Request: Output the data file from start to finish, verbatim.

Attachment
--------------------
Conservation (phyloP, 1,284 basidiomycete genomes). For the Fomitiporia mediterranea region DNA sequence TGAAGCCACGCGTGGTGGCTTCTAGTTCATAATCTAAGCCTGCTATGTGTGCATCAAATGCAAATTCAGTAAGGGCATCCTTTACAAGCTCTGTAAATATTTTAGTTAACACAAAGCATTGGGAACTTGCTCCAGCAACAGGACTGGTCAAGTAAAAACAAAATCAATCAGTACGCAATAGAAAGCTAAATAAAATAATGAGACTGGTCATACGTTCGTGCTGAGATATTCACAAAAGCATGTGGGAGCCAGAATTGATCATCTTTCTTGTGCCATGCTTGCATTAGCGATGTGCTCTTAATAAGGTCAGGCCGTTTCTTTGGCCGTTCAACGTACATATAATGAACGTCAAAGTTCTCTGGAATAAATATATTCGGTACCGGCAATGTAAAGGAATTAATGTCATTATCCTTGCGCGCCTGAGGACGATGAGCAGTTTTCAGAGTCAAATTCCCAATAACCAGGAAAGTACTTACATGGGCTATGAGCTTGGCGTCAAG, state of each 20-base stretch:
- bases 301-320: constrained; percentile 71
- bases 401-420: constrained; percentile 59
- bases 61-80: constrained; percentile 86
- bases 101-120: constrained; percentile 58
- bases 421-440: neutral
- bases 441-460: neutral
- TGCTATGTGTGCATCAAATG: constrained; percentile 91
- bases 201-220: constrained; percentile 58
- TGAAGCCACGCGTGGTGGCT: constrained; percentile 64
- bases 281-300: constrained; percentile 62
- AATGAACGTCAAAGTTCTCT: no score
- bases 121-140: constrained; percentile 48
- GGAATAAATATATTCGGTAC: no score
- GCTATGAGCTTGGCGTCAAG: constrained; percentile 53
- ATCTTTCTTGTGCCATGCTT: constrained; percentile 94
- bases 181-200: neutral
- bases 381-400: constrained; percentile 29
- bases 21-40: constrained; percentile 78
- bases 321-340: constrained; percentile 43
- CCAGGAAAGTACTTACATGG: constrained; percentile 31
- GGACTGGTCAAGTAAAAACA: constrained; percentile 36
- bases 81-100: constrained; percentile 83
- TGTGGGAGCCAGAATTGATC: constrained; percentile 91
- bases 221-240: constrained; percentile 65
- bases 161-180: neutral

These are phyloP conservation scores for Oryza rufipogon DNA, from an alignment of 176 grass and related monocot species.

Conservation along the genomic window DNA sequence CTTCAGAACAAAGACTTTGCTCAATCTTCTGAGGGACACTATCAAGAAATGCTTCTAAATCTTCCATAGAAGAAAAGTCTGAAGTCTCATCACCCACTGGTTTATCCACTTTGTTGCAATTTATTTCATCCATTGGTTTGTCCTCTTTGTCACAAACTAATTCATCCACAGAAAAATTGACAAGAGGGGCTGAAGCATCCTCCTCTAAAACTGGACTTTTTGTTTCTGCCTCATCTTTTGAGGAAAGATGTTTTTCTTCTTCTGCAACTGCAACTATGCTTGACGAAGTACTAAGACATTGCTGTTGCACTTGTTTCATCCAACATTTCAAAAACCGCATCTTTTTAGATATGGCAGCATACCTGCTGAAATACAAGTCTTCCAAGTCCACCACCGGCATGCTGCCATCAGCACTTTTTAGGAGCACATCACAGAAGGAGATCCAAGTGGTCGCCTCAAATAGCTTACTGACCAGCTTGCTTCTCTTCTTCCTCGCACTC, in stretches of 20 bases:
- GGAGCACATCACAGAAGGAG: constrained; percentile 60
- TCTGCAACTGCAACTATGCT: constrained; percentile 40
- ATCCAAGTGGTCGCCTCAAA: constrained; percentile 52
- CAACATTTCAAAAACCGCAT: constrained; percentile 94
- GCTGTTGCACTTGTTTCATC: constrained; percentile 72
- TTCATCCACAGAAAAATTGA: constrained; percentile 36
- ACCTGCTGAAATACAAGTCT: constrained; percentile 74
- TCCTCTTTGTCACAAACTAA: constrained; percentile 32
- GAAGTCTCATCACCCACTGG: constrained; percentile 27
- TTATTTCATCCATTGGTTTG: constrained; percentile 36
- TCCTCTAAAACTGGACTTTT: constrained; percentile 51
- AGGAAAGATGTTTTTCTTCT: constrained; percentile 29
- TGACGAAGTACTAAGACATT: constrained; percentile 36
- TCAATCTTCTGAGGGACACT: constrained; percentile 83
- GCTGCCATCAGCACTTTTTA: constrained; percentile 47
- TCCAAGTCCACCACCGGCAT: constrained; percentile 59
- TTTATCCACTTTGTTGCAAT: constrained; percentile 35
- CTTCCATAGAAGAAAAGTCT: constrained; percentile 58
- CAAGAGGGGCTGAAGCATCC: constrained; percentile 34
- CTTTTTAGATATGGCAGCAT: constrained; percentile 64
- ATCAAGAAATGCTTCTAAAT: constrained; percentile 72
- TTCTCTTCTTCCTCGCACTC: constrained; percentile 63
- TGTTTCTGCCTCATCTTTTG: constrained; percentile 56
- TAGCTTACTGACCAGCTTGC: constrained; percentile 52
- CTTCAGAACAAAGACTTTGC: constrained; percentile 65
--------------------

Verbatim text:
Conservation (phyloP, 1,284 basidiomycete genomes). For the Fomitiporia mediterranea region DNA sequence TGAAGCCACGCGTGGTGGCTTCTAGTTCATAATCTAAGCCTGCTATGTGTGCATCAAATGCAAATTCAGTAAGGGCATCCTTTACAAGCTCTGTAAATATTTTAGTTAACACAAAGCATTGGGAACTTGCTCCAGCAACAGGACTGGTCAAGTAAAAACAAAATCAATCAGTACGCAATAGAAAGCTAAATAAAATAATGAGACTGGTCATACGTTCGTGCTGAGATATTCACAAAAGCATGTGGGAGCCAGAATTGATCATCTTTCTTGTGCCATGCTTGCATTAGCGATGTGCTCTTAATAAGGTCAGGCCGTTTCTTTGGCCGTTCAACGTACATATAATGAACGTCAAAGTTCTCTGGAATAAATATATTCGGTACCGGCAATGTAAAGGAATTAATGTCATTATCCTTGCGCGCCTGAGGACGATGAGCAGTTTTCAGAGTCAAATTCCCAATAACCAGGAAAGTACTTACATGGGCTATGAGCTTGGCGTCAAG, state of each 20-base stretch:
- bases 301-320: constrained; percentile 71
- bases 401-420: constrained; percentile 59
- bases 61-80: constrained; percentile 86
- bases 101-120: constrained; percentile 58
- bases 421-440: neutral
- bases 441-460: neutral
- TGCTATGTGTGCATCAAATG: constrained; percentile 91
- bases 201-220: constrained; percentile 58
- TGAAGCCACGCGTGGTGGCT: constrained; percentile 64
- bases 281-300: constrained; percentile 62
- AATGAACGTCAAAGTTCTCT: no score
- bases 121-140: constrained; percentile 48
- GGAATAAATATATTCGGTAC: no score
- GCTATGAGCTTGGCGTCAAG: constrained; percentile 53
- ATCTTTCTTGTGCCATGCTT: constrained; percentile 94
- bases 181-200: neutral
- bases 381-400: constrained; percentile 29
- bases 21-40: constrained; percentile 78
- bases 321-340: constrained; percentile 43
- CCAGGAAAGTACTTACATGG: constrained; percentile 31
- GGACTGGTCAAGTAAAAACA: constrained; percentile 36
- bases 81-100: constrained; percentile 83
- TGTGGGAGCCAGAATTGATC: constrained; percentile 91
- bases 221-240: constrained; percentile 65
- bases 161-180: neutral

These are phyloP conservation scores for Oryza rufipogon DNA, from an alignment of 176 grass and related monocot species.

Conservation along the genomic window DNA sequence CTTCAGAACAAAGACTTTGCTCAATCTTCTGAGGGACACTATCAAGAAATGCTTCTAAATCTTCCATAGAAGAAAAGTCTGAAGTCTCATCACCCACTGGTTTATCCACTTTGTTGCAATTTATTTCATCCATTGGTTTGTCCTCTTTGTCACAAACTAATTCATCCACAGAAAAATTGACAAGAGGGGCTGAAGCATCCTCCTCTAAAACTGGACTTTTTGTTTCTGCCTCATCTTTTGAGGAAAGATGTTTTTCTTCTTCTGCAACTGCAACTATGCTTGACGAAGTACTAAGACATTGCTGTTGCACTTGTTTCATCCAACATTTCAAAAACCGCATCTTTTTAGATATGGCAGCATACCTGCTGAAATACAAGTCTTCCAAGTCCACCACCGGCATGCTGCCATCAGCACTTTTTAGGAGCACATCACAGAAGGAGATCCAAGTGGTCGCCTCAAATAGCTTACTGACCAGCTTGCTTCTCTTCTTCCTCGCACTC, in stretches of 20 bases:
- GGAGCACATCACAGAAGGAG: constrained; percentile 60
- TCTGCAACTGCAACTATGCT: constrained; percentile 40
- ATCCAAGTGGTCGCCTCAAA: constrained; percentile 52
- CAACATTTCAAAAACCGCAT: constrained; percentile 94
- GCTGTTGCACTTGTTTCATC: constrained; percentile 72
- TTCATCCACAGAAAAATTGA: constrained; percentile 36
- ACCTGCTGAAATACAAGTCT: constrained; percentile 74
- TCCTCTTTGTCACAAACTAA: constrained; percentile 32
- GAAGTCTCATCACCCACTGG: constrained; percentile 27
- TTATTTCATCCATTGGTTTG: constrained; percentile 36
- TCCTCTAAAACTGGACTTTT: constrained; percentile 51
- AGGAAAGATGTTTTTCTTCT: constrained; percentile 29
- TGACGAAGTACTAAGACATT: constrained; percentile 36
- TCAATCTTCTGAGGGACACT: constrained; percentile 83
- GCTGCCATCAGCACTTTTTA: constrained; percentile 47
- TCCAAGTCCACCACCGGCAT: constrained; percentile 59
- TTTATCCACTTTGTTGCAAT: constrained; percentile 35
- CTTCCATAGAAGAAAAGTCT: constrained; percentile 58
- CAAGAGGGGCTGAAGCATCC: constrained; percentile 34
- CTTTTTAGATATGGCAGCAT: constrained; percentile 64
- ATCAAGAAATGCTTCTAAAT: constrained; percentile 72
- TTCTCTTCTTCCTCGCACTC: constrained; percentile 63
- TGTTTCTGCCTCATCTTTTG: constrained; percentile 56
- TAGCTTACTGACCAGCTTGC: constrained; percentile 52
- CTTCAGAACAAAGACTTTGC: constrained; percentile 65